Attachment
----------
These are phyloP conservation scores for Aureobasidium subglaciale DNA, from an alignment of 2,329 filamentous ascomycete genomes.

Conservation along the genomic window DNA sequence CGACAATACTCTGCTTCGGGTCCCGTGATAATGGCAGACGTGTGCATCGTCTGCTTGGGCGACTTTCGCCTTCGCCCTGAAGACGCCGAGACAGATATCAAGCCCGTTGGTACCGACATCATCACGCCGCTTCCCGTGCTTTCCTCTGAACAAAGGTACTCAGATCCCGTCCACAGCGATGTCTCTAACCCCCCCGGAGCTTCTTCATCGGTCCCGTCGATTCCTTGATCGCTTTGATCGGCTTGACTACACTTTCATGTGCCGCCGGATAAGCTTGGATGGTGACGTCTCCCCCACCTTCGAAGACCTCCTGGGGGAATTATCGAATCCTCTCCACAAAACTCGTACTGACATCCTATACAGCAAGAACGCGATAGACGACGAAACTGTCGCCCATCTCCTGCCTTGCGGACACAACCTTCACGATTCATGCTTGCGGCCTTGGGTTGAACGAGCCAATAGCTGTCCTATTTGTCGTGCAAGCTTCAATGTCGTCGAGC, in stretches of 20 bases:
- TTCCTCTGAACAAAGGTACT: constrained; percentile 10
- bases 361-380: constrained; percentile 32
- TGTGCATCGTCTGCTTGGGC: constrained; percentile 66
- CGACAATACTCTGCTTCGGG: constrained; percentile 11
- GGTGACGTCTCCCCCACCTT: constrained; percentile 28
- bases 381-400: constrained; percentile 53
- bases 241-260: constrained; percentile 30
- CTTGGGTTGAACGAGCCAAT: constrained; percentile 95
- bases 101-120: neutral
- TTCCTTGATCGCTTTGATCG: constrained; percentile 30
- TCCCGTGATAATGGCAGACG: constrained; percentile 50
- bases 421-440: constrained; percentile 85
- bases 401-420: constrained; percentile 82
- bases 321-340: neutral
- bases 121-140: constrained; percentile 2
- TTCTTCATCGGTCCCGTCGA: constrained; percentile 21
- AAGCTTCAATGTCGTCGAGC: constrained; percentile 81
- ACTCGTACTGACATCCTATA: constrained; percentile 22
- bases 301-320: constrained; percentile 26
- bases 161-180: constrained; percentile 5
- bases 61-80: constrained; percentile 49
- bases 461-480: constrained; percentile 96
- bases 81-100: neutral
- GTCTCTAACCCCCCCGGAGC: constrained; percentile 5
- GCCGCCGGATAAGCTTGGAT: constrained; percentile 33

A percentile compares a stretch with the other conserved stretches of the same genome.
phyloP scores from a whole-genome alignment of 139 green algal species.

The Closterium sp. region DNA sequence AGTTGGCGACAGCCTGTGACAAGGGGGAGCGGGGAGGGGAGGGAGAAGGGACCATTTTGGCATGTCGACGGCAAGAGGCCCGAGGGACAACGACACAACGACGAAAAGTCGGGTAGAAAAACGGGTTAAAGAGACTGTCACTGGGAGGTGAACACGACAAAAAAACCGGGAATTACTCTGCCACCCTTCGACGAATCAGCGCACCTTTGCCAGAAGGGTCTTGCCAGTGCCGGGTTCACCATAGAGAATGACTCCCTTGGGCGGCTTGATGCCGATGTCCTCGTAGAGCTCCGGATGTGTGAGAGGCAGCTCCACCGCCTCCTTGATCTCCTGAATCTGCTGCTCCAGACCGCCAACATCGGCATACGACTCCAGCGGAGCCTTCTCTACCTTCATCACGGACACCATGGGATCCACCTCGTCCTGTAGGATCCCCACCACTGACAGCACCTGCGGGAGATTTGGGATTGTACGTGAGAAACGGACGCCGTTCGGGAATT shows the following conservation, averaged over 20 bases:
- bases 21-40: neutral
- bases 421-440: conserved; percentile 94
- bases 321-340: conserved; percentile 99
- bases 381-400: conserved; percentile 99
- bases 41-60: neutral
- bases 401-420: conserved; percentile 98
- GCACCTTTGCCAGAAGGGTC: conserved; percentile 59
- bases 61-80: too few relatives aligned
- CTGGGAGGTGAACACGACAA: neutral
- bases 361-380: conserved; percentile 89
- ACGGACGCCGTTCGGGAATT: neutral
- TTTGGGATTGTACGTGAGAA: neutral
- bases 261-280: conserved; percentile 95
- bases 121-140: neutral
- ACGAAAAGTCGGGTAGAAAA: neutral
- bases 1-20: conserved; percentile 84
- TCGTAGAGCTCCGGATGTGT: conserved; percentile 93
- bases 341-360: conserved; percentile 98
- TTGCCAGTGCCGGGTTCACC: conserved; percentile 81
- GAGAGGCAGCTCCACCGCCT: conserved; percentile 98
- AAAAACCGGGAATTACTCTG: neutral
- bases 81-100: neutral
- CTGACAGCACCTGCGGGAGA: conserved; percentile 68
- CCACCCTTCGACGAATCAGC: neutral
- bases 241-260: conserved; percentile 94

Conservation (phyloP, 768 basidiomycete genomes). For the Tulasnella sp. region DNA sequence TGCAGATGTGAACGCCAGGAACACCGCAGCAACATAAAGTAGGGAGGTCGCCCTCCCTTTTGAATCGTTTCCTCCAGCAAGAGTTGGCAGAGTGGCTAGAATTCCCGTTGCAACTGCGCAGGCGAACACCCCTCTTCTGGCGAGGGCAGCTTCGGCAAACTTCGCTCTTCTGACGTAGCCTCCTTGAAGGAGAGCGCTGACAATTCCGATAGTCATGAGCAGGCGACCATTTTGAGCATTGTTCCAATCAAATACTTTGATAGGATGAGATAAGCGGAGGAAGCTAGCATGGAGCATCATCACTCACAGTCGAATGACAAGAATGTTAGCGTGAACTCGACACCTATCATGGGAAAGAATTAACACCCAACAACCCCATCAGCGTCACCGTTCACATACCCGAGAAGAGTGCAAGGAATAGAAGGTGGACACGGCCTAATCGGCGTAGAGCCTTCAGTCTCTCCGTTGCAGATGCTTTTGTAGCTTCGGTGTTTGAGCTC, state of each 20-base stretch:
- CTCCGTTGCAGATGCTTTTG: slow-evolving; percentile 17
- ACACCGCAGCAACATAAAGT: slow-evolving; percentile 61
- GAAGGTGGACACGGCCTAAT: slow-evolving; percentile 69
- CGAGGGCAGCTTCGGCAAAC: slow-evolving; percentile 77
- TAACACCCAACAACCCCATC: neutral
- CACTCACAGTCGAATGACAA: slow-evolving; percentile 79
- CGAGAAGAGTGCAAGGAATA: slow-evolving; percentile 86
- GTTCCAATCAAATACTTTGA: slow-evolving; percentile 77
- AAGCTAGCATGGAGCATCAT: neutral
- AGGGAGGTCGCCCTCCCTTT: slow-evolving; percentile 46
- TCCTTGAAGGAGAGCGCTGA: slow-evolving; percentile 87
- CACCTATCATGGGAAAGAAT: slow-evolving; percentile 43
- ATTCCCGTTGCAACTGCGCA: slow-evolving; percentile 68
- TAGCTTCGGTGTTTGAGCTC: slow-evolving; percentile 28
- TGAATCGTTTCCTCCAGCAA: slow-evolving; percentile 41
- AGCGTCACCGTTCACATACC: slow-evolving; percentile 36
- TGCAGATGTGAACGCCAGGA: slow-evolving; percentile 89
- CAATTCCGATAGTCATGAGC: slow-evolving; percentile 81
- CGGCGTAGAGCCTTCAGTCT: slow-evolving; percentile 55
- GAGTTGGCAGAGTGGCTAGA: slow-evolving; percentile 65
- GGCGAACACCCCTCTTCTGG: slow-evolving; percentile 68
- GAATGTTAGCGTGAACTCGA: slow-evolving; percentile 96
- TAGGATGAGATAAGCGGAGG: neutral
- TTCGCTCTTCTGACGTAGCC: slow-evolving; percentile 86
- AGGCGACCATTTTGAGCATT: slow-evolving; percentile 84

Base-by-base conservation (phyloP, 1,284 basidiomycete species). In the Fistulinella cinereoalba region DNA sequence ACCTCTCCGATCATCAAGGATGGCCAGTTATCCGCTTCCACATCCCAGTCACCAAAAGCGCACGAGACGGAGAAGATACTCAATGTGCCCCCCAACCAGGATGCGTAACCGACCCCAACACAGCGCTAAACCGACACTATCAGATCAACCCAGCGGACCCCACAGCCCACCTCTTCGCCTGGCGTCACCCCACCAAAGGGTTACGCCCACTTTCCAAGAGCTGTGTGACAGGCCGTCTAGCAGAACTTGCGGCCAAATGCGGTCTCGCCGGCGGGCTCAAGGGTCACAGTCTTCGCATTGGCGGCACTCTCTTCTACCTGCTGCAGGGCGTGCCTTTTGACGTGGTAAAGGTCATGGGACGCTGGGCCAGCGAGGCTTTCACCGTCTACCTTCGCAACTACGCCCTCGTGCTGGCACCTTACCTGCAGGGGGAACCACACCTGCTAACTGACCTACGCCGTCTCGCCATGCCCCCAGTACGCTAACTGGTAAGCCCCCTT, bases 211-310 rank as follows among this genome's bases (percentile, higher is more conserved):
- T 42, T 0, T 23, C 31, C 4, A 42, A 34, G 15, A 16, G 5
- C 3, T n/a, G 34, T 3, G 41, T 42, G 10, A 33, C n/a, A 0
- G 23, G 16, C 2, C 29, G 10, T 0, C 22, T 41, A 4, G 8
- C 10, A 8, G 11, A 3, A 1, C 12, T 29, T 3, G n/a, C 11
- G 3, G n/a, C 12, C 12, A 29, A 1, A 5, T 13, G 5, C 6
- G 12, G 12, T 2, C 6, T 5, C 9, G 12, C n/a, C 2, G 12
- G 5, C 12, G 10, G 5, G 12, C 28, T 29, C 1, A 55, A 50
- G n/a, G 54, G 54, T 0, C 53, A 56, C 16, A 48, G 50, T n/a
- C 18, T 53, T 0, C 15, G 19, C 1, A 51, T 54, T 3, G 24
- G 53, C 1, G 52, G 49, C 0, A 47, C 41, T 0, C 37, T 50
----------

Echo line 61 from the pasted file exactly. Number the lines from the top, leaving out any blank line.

- TAACACCCAACAACCCCATC: neutral